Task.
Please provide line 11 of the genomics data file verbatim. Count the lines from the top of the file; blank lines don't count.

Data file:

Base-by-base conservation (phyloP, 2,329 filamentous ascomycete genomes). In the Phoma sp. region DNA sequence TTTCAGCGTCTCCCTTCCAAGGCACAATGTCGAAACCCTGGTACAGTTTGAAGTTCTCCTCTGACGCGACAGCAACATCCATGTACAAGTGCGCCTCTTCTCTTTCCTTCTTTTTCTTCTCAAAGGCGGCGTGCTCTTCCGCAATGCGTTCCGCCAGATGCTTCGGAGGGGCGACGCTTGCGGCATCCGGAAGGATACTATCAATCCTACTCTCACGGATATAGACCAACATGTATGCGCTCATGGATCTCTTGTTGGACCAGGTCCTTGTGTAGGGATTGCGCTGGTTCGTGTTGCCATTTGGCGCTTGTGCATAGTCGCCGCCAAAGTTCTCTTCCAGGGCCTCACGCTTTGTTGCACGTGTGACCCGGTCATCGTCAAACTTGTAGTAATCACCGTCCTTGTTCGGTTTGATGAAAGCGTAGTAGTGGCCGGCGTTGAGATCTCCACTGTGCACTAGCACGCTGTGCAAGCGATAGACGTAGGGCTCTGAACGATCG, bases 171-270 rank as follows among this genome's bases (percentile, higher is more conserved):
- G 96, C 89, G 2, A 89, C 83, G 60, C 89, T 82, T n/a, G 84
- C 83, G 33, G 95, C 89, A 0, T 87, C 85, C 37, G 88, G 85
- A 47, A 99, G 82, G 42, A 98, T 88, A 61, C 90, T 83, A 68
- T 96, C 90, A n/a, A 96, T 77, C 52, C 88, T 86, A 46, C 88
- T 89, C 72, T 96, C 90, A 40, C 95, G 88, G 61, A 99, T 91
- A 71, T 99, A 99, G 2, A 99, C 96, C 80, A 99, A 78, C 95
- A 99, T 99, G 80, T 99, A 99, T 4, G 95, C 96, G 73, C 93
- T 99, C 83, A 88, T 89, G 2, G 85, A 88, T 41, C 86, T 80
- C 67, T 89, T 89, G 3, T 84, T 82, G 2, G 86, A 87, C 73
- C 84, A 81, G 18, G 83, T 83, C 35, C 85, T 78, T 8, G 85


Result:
- C 84, A 81, G 18, G 83, T 83, C 35, C 85, T 78, T 8, G 85